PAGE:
They got in the hive, because I failed to protect the entrance, ate honey, probably bees, pooped, peed, nested, made a mess and drove them out or just over all made life so miserable they all died. I opened the hive up and I had like 4 of them in there and they little bastards wouldn't leave until I whacked at them with my hive tool. After seeing these field mice jump for their evil lives like no other, no wonder they were able to leap up onto my stand and invade! Poor bees.
posted by evilelvis at 3:55 PM on March 31, 2005


Metafilter: Shakes Fist, and Shorts Tropicana.
posted by Freen at 4:55 PM on March 31, 2005


Reminds me of the time a friend was showing off his new electron microscope (long story) and I went into the gravel driveway to find a specimen. I found a spider, a really tiny one, and we put it in the microscope. This super tiny spider had one of its knees infested with a cluster of super super tiny bugs.
posted by StickyCarpet at 7:26 PM on March 31, 2005


This is spooky news, indeed.
posted by dejah420 at 9:40 PM on March 31, 2005


You can't fool me, StickyCarpet -- It's bugs all the way down.
posted by wolftrouble at 9:52 PM on March 31, 2005


It just doesn't seem to get any better for the american Honey Bee. I haven't read through all the links yet, so I don't know if it's mentioned, but do these little mites also attack African bees?
posted by OmieWise at 7:01 AM on April 1, 2005


These mites do seem to be different from the tracheal mites that my beekeeping friends have been concerned about for several years. I do think that Africanized and, perhaps, hybrid bees are not suceptible to the tracheal mites, but these little buggers seem like a nightmare. They do seem pretty easily treated, though, as the second link indicates. I wonder why more people aren't using the strips in the fall and spring. Maybe it's economics.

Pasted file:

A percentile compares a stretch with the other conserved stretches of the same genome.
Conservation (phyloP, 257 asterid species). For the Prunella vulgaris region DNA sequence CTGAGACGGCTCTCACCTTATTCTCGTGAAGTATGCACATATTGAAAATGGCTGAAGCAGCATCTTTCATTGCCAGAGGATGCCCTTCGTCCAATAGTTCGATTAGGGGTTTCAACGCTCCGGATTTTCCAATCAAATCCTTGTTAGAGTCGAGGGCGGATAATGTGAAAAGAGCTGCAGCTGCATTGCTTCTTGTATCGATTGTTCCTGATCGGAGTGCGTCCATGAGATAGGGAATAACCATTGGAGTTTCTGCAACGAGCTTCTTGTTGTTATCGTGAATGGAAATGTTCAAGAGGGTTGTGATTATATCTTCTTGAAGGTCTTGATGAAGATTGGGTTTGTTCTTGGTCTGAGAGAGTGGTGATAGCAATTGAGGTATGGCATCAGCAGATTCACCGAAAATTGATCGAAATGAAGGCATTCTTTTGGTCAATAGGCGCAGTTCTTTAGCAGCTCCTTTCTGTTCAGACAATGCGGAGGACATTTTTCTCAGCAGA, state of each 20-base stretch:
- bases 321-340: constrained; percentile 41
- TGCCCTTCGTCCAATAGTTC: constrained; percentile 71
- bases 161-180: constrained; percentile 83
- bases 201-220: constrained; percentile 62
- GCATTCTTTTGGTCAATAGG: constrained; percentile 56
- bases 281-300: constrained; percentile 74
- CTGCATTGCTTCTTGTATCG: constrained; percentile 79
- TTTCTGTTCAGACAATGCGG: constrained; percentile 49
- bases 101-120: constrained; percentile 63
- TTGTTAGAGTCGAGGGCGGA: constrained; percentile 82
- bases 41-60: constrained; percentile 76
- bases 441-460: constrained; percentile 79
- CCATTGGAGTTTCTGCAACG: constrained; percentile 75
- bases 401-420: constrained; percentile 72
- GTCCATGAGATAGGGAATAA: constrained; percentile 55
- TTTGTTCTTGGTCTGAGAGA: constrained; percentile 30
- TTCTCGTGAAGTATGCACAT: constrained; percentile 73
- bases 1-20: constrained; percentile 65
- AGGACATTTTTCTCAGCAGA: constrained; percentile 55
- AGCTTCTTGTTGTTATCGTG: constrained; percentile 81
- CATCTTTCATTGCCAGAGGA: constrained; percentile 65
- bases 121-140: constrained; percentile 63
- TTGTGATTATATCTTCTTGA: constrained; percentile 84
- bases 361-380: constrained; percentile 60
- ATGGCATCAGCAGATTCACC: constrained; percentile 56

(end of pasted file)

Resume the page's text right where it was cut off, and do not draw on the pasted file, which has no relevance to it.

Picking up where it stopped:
posted by OmieWise at 7:08 AM on April 1, 2005


OmieWise writes "do these little mites also attack African bees?"

Heh. Good question, and one that is not, I think, answered in any of the links.

But the mite is apparently from Africa itself, so I suspect that yes it does -- but that African bees, having a longer history with it, may have better defenses to it too.

Could we replace honeybees with more aggressive African bees, and what would be (no pun intended) the consequences? Very though-provoking question OmieWise, thanks.
posted by orthogonality at 7:13 AM on April 1, 2005


Varroa Mite Varroa Jacobsoni Most of the races of Apis mellifera are good hosts for the Varroa mite because of the length of the bees' pupa or post capping development time. This is typically about 12 days. In this time at least one mite can come to term in each cell. However, some races of A. mellifera (e.g., the African bee, A.m. scutellata and the Cape bee, A. M. capensis) have a shorter development time and fewer mites can come to maturity.

Honey Bee Tracheal mite Acarapis woodi

Yeah....different species.

Treatment: (old and not necessarily best article...however)...
"Research has clearly shown that most of our, problems in treating Varroa mites with Apistan result from the OVERUSE of Apistan thereby creating resistant mites, and the use of Apistan at the WRONG time of year to effectively kill Varroa mites. Applying Apistan strips in the fall and just leavings them in the colony until springs or any time frame longer than the suggested 6 weeks is just plain IRRESPONSIBLE and downright "illegal", because this long term constant exposure of the mites to the effective chemical in Apistan strips, fluvalinate, simply breeds mites resistant to death by Apistan treatments" (emphasis not mine)
So treatment problems (in 2000) could be sheeted home to ignorance moreso than anything else.


I know it's logical and of course needed, but renting out bees to ensure pollination still sounds funny.

{I noted in passing that intro. of African bee to the states is very contentious [as are all species translocation] - but I didn't really search - all the more room for another interested party}

Interesting post. Thanx.
posted by peacay at 8:41 AM on April 1, 2005